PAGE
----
The pattern starts with a 1XL nymph hook. A copper bead, one size smaller than traditionally used for the hook size, is at the head. True to its PT nymph influence, the tail is of PT fibers. The dominant feature of this pattern, however, is a wrapped micro tubing body. This creates a slim body with translucence. The thorax cover is Mirage tinsel. Gill like appendages are white antron fibers. The sparkly thorax is UV Ice Dub. It’s a pattern you can crank out in a few minutes. I tie the brown version in sizes 16, 18 and 20 and the chartreuse version in sizes 18 and 20. You should too.

Although I’ve used the listed Tiemco hook in my early ties of this pattern (and the flies in the photo are on this hook), I’ve recently been experimenting with the Model 21 Competition Nymph Hook sold through the Wholesale Fly Company website. This hook is barbless in a black nickel finish and has a regular shank length, not 1XL. So the Brown is tied on14, 16, and 18s and the Chartreuse on 16 and 18s. This yields a larger hook gap for the same size fly body. Seems perfect to me to hook and hold the biggies on the Mo. .
---------------------------------------------------------------------------------------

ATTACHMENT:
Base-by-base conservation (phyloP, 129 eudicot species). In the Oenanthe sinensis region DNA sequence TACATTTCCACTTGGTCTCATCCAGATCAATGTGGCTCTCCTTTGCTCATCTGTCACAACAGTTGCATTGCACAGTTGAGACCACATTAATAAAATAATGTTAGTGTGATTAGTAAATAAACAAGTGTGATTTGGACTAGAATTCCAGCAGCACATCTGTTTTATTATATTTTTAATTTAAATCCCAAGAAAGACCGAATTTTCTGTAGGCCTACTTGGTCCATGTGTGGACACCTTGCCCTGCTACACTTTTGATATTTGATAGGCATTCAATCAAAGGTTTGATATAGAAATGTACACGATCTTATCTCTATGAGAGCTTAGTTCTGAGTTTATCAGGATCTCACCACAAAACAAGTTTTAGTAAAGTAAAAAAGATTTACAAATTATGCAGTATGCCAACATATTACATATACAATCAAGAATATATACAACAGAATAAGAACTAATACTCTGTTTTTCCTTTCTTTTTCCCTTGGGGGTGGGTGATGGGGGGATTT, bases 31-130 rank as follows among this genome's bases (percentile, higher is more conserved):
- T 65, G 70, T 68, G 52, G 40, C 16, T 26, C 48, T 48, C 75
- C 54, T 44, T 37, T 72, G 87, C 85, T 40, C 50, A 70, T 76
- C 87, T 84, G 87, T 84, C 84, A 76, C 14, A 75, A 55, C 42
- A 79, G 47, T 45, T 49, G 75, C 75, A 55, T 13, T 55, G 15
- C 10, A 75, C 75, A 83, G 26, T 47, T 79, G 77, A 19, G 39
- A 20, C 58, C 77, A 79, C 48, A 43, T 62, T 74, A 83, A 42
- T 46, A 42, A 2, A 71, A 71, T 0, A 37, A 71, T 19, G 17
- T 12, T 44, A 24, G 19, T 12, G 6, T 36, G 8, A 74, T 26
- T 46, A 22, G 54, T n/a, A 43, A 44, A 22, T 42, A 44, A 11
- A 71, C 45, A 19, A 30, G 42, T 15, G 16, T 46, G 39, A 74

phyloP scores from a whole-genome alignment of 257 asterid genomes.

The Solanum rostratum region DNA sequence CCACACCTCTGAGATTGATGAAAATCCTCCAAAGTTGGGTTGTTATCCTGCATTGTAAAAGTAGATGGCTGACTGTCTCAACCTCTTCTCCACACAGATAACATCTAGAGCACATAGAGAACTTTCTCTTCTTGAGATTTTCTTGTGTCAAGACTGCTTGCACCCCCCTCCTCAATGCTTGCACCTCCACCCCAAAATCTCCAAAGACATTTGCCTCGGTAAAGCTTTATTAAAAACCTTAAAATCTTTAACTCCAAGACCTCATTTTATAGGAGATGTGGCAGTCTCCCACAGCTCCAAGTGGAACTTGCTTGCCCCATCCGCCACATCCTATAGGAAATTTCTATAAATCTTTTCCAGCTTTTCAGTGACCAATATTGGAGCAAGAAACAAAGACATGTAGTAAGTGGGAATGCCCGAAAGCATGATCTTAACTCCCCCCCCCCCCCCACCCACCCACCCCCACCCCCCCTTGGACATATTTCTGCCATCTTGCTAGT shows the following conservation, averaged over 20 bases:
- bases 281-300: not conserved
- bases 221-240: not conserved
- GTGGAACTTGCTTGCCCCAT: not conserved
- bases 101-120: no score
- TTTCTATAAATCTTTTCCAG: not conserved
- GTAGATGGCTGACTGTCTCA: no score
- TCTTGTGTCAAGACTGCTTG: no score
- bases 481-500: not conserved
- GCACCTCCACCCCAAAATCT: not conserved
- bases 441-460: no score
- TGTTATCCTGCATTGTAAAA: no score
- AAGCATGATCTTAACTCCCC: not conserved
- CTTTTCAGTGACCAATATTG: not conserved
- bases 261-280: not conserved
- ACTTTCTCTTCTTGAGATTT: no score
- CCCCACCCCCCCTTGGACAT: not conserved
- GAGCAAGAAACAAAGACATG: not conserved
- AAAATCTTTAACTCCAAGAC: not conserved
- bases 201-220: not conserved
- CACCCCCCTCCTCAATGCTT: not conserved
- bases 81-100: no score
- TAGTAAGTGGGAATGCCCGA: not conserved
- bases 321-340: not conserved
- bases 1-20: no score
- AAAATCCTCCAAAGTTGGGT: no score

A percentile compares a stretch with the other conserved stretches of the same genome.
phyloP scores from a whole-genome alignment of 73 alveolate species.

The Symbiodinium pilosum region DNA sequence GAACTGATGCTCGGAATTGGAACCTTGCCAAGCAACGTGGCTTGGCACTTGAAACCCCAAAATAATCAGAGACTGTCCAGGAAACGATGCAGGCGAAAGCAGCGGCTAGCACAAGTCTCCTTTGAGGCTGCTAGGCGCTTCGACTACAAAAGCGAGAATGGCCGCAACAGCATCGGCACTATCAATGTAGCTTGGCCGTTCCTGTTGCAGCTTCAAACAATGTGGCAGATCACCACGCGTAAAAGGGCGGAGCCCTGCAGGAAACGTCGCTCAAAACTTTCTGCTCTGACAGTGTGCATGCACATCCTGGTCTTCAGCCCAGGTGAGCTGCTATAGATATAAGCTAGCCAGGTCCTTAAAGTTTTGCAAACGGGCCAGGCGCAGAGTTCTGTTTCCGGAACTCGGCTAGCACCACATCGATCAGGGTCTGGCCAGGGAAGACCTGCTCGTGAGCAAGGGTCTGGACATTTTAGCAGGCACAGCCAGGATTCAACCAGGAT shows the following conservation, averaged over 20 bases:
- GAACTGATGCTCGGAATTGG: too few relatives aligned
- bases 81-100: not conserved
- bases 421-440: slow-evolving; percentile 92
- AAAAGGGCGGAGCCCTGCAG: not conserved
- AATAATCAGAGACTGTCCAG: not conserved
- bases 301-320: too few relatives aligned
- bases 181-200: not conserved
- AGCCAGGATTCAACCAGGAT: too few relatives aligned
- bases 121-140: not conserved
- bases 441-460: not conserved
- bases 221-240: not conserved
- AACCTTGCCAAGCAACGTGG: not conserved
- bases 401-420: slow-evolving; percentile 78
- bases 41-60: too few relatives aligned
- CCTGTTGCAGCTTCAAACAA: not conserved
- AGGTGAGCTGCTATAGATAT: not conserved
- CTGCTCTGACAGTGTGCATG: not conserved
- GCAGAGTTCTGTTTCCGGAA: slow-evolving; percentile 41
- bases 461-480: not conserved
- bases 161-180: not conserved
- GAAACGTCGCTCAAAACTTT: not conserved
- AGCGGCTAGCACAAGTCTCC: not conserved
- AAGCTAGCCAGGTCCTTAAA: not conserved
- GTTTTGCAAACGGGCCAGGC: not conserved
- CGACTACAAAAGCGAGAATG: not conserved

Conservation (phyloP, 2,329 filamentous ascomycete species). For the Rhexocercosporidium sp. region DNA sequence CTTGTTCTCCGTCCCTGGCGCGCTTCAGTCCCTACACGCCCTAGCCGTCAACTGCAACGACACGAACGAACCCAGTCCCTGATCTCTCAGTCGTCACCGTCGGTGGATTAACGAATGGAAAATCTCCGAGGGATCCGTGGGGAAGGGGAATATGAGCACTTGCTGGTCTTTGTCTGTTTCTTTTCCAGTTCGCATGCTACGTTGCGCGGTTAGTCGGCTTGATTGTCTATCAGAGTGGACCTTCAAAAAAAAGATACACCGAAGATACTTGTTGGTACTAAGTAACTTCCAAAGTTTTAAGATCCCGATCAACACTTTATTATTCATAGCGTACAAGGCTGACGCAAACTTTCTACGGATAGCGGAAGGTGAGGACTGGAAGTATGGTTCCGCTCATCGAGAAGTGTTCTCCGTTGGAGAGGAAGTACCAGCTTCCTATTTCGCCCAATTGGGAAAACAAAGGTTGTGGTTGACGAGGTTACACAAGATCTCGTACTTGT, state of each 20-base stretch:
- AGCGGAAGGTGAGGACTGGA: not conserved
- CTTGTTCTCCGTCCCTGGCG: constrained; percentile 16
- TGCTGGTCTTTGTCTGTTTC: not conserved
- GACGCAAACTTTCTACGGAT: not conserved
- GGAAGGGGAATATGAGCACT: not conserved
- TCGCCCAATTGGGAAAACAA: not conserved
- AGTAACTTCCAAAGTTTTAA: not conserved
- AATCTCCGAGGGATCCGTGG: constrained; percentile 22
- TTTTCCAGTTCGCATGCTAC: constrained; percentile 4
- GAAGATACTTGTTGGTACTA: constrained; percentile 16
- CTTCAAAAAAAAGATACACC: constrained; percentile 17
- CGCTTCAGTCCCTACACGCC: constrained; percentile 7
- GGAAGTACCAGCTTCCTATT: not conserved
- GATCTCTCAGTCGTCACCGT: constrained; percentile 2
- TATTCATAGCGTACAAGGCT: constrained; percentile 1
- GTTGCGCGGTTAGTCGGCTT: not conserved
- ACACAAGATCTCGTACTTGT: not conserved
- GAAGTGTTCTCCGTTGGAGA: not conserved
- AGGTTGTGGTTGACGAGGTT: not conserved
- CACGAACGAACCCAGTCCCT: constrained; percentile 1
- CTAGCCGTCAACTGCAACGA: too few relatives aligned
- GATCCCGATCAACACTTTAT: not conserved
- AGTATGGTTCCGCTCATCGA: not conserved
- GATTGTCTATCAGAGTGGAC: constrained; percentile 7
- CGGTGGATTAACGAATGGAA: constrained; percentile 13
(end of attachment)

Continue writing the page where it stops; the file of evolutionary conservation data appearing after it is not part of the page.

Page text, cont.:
*I recently phoned Wilcox and he confirmed the origin rumor is true.

Pattern Recipe:
Hook: TMC 3761 or equivalent 1XL nymph hook (sizes 16 and 18 used in
flies in photo).
Bead: Copper Brass or Tungsten (2.4mm 16 hook, 2.0mm 18 or 20 hook)
Thread: UNI 8/0 (Camel for Brown version, Dun for Chartreuse version)
Tail: 3 Pheasant Tail Fibers
Body: Hareline MicroTubing
(Pheasant Tail for Brown version, Chartreuse for Chartreuse version)
Alternately Wapsi Stretch Tubing (Micro) in red and chartreuse can be used. The Wapsi tubing is just slightly larger than the Hareline but actual colors are the same.
Thorax Cover: Mirage Tinsel (Medium for 16 & 18 hook, Small for 20 hook)
Gills: White Antron Yarn (1/2 strand for 16 hook. 1/3rd strand for 18 or 20 hook
Thorax: Ice Dub, UV Brown

Instructions:
Mash barb on hook. Mount bead on hook and hook in vice.
Attach thread to hook at 1/3rd point behind eye.
Tie in PT fibers as a tail wrapping back to start of bend. Tips should extend about ½ shank length.
Bring thread back to attachment point. Break off butts of PT fibers.
Tie in tubing, tag end back, and stretch as you over wrap back to start of bend keeping tubing on far side of hook shank as you reach the bend. Bring thread back to attachment point.
Spiral wrap tubing forward in touching turns to thread, tie off and trim. Wrap thread to just behind bead.
Tie in Tinsel on top of hook shank, wrapping back to attachment point.
Tie in short piece (1+ inch) of the Antron yarn at the middle of space between attachment point and back of bead with “X” wrap. Yarn is centered side to side.
Dub thorax in “X” wraps around yarn leaving thread at back of bead.
Pull tinsel forward and tie off behind bead. Trim tinsel.
Whip finish and cement.
Trim yarn on both sides to length of bead and thorax region.

What's the size on the micro-tubing. There are several options.
 

Support WFF | Remove the Ads

Support WFF by upgrading your account. Site supporters benefits include no ads and access to some additional features, few now, more in the works. Info

Latest posts

Top